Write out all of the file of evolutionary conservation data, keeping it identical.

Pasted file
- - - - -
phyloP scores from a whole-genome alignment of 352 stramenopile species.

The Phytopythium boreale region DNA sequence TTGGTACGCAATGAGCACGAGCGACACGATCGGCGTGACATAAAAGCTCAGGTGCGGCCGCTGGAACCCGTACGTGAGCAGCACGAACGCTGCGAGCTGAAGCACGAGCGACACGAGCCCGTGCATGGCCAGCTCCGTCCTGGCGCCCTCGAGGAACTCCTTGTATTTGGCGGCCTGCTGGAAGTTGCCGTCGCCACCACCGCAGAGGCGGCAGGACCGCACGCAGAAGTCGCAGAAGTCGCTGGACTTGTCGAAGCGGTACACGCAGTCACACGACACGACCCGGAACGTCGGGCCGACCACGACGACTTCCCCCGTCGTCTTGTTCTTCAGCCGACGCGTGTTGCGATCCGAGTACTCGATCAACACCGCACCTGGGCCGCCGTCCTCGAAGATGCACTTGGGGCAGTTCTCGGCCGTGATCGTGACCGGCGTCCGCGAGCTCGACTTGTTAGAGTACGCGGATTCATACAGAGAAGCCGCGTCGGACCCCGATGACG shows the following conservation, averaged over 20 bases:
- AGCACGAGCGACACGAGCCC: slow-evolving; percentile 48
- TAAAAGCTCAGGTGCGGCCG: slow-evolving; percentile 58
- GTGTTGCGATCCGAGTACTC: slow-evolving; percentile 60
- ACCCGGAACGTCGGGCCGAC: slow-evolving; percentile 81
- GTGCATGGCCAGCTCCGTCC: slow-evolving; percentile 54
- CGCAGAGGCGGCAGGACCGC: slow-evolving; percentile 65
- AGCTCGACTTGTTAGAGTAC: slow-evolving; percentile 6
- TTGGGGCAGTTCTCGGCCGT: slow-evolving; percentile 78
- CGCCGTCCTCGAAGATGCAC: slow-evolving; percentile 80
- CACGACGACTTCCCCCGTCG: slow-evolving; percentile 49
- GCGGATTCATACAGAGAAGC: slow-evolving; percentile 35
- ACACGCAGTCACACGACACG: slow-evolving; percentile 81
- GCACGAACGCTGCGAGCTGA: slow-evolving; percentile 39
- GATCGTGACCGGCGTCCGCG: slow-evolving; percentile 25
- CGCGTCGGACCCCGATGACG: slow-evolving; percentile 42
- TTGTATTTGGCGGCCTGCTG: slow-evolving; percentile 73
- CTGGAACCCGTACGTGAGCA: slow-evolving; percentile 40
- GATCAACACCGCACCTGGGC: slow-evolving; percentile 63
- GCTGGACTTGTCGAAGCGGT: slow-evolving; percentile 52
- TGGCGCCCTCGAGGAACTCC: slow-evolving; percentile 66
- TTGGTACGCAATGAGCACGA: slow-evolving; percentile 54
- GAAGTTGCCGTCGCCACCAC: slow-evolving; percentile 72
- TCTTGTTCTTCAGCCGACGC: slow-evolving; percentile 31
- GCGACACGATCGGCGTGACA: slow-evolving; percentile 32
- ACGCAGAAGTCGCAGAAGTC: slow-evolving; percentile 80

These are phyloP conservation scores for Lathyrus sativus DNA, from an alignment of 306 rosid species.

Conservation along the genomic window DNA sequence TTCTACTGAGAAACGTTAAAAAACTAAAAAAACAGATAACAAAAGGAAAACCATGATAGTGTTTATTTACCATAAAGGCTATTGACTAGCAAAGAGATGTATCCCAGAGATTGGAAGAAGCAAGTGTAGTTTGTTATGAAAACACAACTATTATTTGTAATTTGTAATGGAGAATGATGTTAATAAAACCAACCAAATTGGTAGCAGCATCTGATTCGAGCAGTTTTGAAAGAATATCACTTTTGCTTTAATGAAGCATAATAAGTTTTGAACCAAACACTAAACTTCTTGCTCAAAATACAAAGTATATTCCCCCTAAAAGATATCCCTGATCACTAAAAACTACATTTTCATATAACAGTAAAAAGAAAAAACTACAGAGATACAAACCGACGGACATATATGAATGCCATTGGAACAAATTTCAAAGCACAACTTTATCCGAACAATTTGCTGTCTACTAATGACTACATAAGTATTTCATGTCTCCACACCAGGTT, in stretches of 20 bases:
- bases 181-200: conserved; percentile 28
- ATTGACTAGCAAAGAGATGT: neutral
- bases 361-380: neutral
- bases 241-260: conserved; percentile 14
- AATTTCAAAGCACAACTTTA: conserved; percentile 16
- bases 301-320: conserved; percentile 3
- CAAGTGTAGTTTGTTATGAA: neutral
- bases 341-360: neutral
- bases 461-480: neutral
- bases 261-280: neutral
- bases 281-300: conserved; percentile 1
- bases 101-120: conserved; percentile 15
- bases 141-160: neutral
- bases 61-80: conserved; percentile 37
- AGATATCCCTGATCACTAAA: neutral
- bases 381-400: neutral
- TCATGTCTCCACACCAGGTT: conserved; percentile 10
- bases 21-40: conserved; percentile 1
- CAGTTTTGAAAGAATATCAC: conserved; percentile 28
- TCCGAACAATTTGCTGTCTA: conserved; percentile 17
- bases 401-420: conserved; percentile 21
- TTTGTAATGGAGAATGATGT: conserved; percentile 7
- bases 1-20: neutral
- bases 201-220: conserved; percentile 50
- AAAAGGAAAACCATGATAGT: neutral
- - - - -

phyloP scores from a whole-genome alignment of 352 stramenopile species.

The Phytopythium boreale region DNA sequence TTGGTACGCAATGAGCACGAGCGACACGATCGGCGTGACATAAAAGCTCAGGTGCGGCCGCTGGAACCCGTACGTGAGCAGCACGAACGCTGCGAGCTGAAGCACGAGCGACACGAGCCCGTGCATGGCCAGCTCCGTCCTGGCGCCCTCGAGGAACTCCTTGTATTTGGCGGCCTGCTGGAAGTTGCCGTCGCCACCACCGCAGAGGCGGCAGGACCGCACGCAGAAGTCGCAGAAGTCGCTGGACTTGTCGAAGCGGTACACGCAGTCACACGACACGACCCGGAACGTCGGGCCGACCACGACGACTTCCCCCGTCGTCTTGTTCTTCAGCCGACGCGTGTTGCGATCCGAGTACTCGATCAACACCGCACCTGGGCCGCCGTCCTCGAAGATGCACTTGGGGCAGTTCTCGGCCGTGATCGTGACCGGCGTCCGCGAGCTCGACTTGTTAGAGTACGCGGATTCATACAGAGAAGCCGCGTCGGACCCCGATGACG shows the following conservation, averaged over 20 bases:
- AGCACGAGCGACACGAGCCC: slow-evolving; percentile 48
- TAAAAGCTCAGGTGCGGCCG: slow-evolving; percentile 58
- GTGTTGCGATCCGAGTACTC: slow-evolving; percentile 60
- ACCCGGAACGTCGGGCCGAC: slow-evolving; percentile 81
- GTGCATGGCCAGCTCCGTCC: slow-evolving; percentile 54
- CGCAGAGGCGGCAGGACCGC: slow-evolving; percentile 65
- AGCTCGACTTGTTAGAGTAC: slow-evolving; percentile 6
- TTGGGGCAGTTCTCGGCCGT: slow-evolving; percentile 78
- CGCCGTCCTCGAAGATGCAC: slow-evolving; percentile 80
- CACGACGACTTCCCCCGTCG: slow-evolving; percentile 49
- GCGGATTCATACAGAGAAGC: slow-evolving; percentile 35
- ACACGCAGTCACACGACACG: slow-evolving; percentile 81
- GCACGAACGCTGCGAGCTGA: slow-evolving; percentile 39
- GATCGTGACCGGCGTCCGCG: slow-evolving; percentile 25
- CGCGTCGGACCCCGATGACG: slow-evolving; percentile 42
- TTGTATTTGGCGGCCTGCTG: slow-evolving; percentile 73
- CTGGAACCCGTACGTGAGCA: slow-evolving; percentile 40
- GATCAACACCGCACCTGGGC: slow-evolving; percentile 63
- GCTGGACTTGTCGAAGCGGT: slow-evolving; percentile 52
- TGGCGCCCTCGAGGAACTCC: slow-evolving; percentile 66
- TTGGTACGCAATGAGCACGA: slow-evolving; percentile 54
- GAAGTTGCCGTCGCCACCAC: slow-evolving; percentile 72
- TCTTGTTCTTCAGCCGACGC: slow-evolving; percentile 31
- GCGACACGATCGGCGTGACA: slow-evolving; percentile 32
- ACGCAGAAGTCGCAGAAGTC: slow-evolving; percentile 80

These are phyloP conservation scores for Lathyrus sativus DNA, from an alignment of 306 rosid species.

Conservation along the genomic window DNA sequence TTCTACTGAGAAACGTTAAAAAACTAAAAAAACAGATAACAAAAGGAAAACCATGATAGTGTTTATTTACCATAAAGGCTATTGACTAGCAAAGAGATGTATCCCAGAGATTGGAAGAAGCAAGTGTAGTTTGTTATGAAAACACAACTATTATTTGTAATTTGTAATGGAGAATGATGTTAATAAAACCAACCAAATTGGTAGCAGCATCTGATTCGAGCAGTTTTGAAAGAATATCACTTTTGCTTTAATGAAGCATAATAAGTTTTGAACCAAACACTAAACTTCTTGCTCAAAATACAAAGTATATTCCCCCTAAAAGATATCCCTGATCACTAAAAACTACATTTTCATATAACAGTAAAAAGAAAAAACTACAGAGATACAAACCGACGGACATATATGAATGCCATTGGAACAAATTTCAAAGCACAACTTTATCCGAACAATTTGCTGTCTACTAATGACTACATAAGTATTTCATGTCTCCACACCAGGTT, in stretches of 20 bases:
- bases 181-200: conserved; percentile 28
- ATTGACTAGCAAAGAGATGT: neutral
- bases 361-380: neutral
- bases 241-260: conserved; percentile 14
- AATTTCAAAGCACAACTTTA: conserved; percentile 16
- bases 301-320: conserved; percentile 3
- CAAGTGTAGTTTGTTATGAA: neutral
- bases 341-360: neutral
- bases 461-480: neutral
- bases 261-280: neutral
- bases 281-300: conserved; percentile 1
- bases 101-120: conserved; percentile 15
- bases 141-160: neutral
- bases 61-80: conserved; percentile 37
- AGATATCCCTGATCACTAAA: neutral
- bases 381-400: neutral
- TCATGTCTCCACACCAGGTT: conserved; percentile 10
- bases 21-40: conserved; percentile 1
- CAGTTTTGAAAGAATATCAC: conserved; percentile 28
- TCCGAACAATTTGCTGTCTA: conserved; percentile 17
- bases 401-420: conserved; percentile 21
- TTTGTAATGGAGAATGATGT: conserved; percentile 7
- bases 1-20: neutral
- bases 201-220: conserved; percentile 50
- AAAAGGAAAACCATGATAGT: neutral